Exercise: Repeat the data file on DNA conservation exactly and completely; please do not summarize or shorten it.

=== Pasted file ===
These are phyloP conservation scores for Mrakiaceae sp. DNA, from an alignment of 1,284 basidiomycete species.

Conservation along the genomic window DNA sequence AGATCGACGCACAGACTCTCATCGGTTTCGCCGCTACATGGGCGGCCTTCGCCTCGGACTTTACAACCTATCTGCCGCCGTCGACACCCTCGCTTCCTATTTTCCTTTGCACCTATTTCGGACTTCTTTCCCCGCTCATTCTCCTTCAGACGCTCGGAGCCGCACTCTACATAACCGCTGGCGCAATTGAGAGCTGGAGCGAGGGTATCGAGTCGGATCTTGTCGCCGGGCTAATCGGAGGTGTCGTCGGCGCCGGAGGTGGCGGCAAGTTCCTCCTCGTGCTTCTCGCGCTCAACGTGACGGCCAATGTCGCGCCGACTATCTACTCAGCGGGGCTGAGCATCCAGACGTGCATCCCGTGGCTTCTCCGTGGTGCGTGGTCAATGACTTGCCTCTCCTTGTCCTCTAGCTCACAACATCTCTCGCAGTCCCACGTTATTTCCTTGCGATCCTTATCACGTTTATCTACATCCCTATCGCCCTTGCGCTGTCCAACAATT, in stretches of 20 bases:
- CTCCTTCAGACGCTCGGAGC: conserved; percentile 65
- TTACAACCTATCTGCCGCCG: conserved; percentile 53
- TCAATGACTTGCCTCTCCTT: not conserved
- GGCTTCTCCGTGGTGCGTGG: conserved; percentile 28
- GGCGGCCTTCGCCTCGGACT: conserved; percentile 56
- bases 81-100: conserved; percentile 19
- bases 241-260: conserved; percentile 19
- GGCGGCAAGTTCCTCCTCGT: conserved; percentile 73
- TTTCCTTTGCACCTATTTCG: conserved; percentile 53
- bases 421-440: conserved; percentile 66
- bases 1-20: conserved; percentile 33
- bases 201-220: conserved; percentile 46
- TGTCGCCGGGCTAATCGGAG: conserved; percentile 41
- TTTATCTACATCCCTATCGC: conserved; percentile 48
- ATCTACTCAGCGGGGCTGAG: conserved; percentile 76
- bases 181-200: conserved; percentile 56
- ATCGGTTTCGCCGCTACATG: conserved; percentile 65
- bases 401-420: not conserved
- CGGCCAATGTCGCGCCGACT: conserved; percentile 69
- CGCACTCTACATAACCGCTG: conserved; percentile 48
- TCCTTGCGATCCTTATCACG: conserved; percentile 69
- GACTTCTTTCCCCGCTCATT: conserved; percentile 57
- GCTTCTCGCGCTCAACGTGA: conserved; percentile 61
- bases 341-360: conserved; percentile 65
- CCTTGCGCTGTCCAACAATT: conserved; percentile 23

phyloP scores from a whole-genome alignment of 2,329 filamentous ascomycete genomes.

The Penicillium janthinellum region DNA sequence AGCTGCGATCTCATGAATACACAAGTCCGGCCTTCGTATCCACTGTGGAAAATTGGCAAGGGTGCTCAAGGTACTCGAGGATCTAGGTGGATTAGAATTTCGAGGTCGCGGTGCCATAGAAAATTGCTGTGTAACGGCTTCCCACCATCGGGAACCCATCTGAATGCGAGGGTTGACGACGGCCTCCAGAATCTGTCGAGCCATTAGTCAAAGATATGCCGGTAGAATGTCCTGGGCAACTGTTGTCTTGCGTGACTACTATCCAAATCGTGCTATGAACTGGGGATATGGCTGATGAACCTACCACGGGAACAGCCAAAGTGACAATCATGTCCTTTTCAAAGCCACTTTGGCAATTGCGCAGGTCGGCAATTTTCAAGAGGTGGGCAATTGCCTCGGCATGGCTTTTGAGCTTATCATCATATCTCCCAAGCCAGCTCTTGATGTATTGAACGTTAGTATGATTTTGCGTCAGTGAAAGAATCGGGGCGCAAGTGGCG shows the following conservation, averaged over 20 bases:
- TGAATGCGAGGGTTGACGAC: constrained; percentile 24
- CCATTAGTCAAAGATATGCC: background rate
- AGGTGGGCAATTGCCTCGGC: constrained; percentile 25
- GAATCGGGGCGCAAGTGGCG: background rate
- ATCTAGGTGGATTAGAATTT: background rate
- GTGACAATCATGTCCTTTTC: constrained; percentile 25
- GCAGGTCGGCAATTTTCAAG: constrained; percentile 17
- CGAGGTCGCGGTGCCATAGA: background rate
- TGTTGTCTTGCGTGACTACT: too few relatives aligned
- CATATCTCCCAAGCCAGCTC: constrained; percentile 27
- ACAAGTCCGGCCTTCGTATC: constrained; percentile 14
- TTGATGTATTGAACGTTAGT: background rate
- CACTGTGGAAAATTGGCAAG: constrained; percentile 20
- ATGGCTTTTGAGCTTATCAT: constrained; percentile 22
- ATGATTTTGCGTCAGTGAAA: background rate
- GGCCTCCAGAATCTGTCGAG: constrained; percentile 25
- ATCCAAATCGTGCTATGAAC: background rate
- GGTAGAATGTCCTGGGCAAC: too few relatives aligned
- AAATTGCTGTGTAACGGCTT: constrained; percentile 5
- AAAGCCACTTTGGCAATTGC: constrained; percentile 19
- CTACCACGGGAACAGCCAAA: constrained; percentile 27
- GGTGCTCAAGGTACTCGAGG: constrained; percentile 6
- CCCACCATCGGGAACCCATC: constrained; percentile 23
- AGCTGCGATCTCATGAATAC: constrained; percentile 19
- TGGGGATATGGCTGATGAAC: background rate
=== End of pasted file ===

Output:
These are phyloP conservation scores for Mrakiaceae sp. DNA, from an alignment of 1,284 basidiomycete species.

Conservation along the genomic window DNA sequence AGATCGACGCACAGACTCTCATCGGTTTCGCCGCTACATGGGCGGCCTTCGCCTCGGACTTTACAACCTATCTGCCGCCGTCGACACCCTCGCTTCCTATTTTCCTTTGCACCTATTTCGGACTTCTTTCCCCGCTCATTCTCCTTCAGACGCTCGGAGCCGCACTCTACATAACCGCTGGCGCAATTGAGAGCTGGAGCGAGGGTATCGAGTCGGATCTTGTCGCCGGGCTAATCGGAGGTGTCGTCGGCGCCGGAGGTGGCGGCAAGTTCCTCCTCGTGCTTCTCGCGCTCAACGTGACGGCCAATGTCGCGCCGACTATCTACTCAGCGGGGCTGAGCATCCAGACGTGCATCCCGTGGCTTCTCCGTGGTGCGTGGTCAATGACTTGCCTCTCCTTGTCCTCTAGCTCACAACATCTCTCGCAGTCCCACGTTATTTCCTTGCGATCCTTATCACGTTTATCTACATCCCTATCGCCCTTGCGCTGTCCAACAATT, in stretches of 20 bases:
- CTCCTTCAGACGCTCGGAGC: conserved; percentile 65
- TTACAACCTATCTGCCGCCG: conserved; percentile 53
- TCAATGACTTGCCTCTCCTT: not conserved
- GGCTTCTCCGTGGTGCGTGG: conserved; percentile 28
- GGCGGCCTTCGCCTCGGACT: conserved; percentile 56
- bases 81-100: conserved; percentile 19
- bases 241-260: conserved; percentile 19
- GGCGGCAAGTTCCTCCTCGT: conserved; percentile 73
- TTTCCTTTGCACCTATTTCG: conserved; percentile 53
- bases 421-440: conserved; percentile 66
- bases 1-20: conserved; percentile 33
- bases 201-220: conserved; percentile 46
- TGTCGCCGGGCTAATCGGAG: conserved; percentile 41
- TTTATCTACATCCCTATCGC: conserved; percentile 48
- ATCTACTCAGCGGGGCTGAG: conserved; percentile 76
- bases 181-200: conserved; percentile 56
- ATCGGTTTCGCCGCTACATG: conserved; percentile 65
- bases 401-420: not conserved
- CGGCCAATGTCGCGCCGACT: conserved; percentile 69
- CGCACTCTACATAACCGCTG: conserved; percentile 48
- TCCTTGCGATCCTTATCACG: conserved; percentile 69
- GACTTCTTTCCCCGCTCATT: conserved; percentile 57
- GCTTCTCGCGCTCAACGTGA: conserved; percentile 61
- bases 341-360: conserved; percentile 65
- CCTTGCGCTGTCCAACAATT: conserved; percentile 23

phyloP scores from a whole-genome alignment of 2,329 filamentous ascomycete genomes.

The Penicillium janthinellum region DNA sequence AGCTGCGATCTCATGAATACACAAGTCCGGCCTTCGTATCCACTGTGGAAAATTGGCAAGGGTGCTCAAGGTACTCGAGGATCTAGGTGGATTAGAATTTCGAGGTCGCGGTGCCATAGAAAATTGCTGTGTAACGGCTTCCCACCATCGGGAACCCATCTGAATGCGAGGGTTGACGACGGCCTCCAGAATCTGTCGAGCCATTAGTCAAAGATATGCCGGTAGAATGTCCTGGGCAACTGTTGTCTTGCGTGACTACTATCCAAATCGTGCTATGAACTGGGGATATGGCTGATGAACCTACCACGGGAACAGCCAAAGTGACAATCATGTCCTTTTCAAAGCCACTTTGGCAATTGCGCAGGTCGGCAATTTTCAAGAGGTGGGCAATTGCCTCGGCATGGCTTTTGAGCTTATCATCATATCTCCCAAGCCAGCTCTTGATGTATTGAACGTTAGTATGATTTTGCGTCAGTGAAAGAATCGGGGCGCAAGTGGCG shows the following conservation, averaged over 20 bases:
- TGAATGCGAGGGTTGACGAC: constrained; percentile 24
- CCATTAGTCAAAGATATGCC: background rate
- AGGTGGGCAATTGCCTCGGC: constrained; percentile 25
- GAATCGGGGCGCAAGTGGCG: background rate
- ATCTAGGTGGATTAGAATTT: background rate
- GTGACAATCATGTCCTTTTC: constrained; percentile 25
- GCAGGTCGGCAATTTTCAAG: constrained; percentile 17
- CGAGGTCGCGGTGCCATAGA: background rate
- TGTTGTCTTGCGTGACTACT: too few relatives aligned
- CATATCTCCCAAGCCAGCTC: constrained; percentile 27
- ACAAGTCCGGCCTTCGTATC: constrained; percentile 14
- TTGATGTATTGAACGTTAGT: background rate
- CACTGTGGAAAATTGGCAAG: constrained; percentile 20
- ATGGCTTTTGAGCTTATCAT: constrained; percentile 22
- ATGATTTTGCGTCAGTGAAA: background rate
- GGCCTCCAGAATCTGTCGAG: constrained; percentile 25
- ATCCAAATCGTGCTATGAAC: background rate
- GGTAGAATGTCCTGGGCAAC: too few relatives aligned
- AAATTGCTGTGTAACGGCTT: constrained; percentile 5
- AAAGCCACTTTGGCAATTGC: constrained; percentile 19
- CTACCACGGGAACAGCCAAA: constrained; percentile 27
- GGTGCTCAAGGTACTCGAGG: constrained; percentile 6
- CCCACCATCGGGAACCCATC: constrained; percentile 23
- AGCTGCGATCTCATGAATAC: constrained; percentile 19
- TGGGGATATGGCTGATGAAC: background rate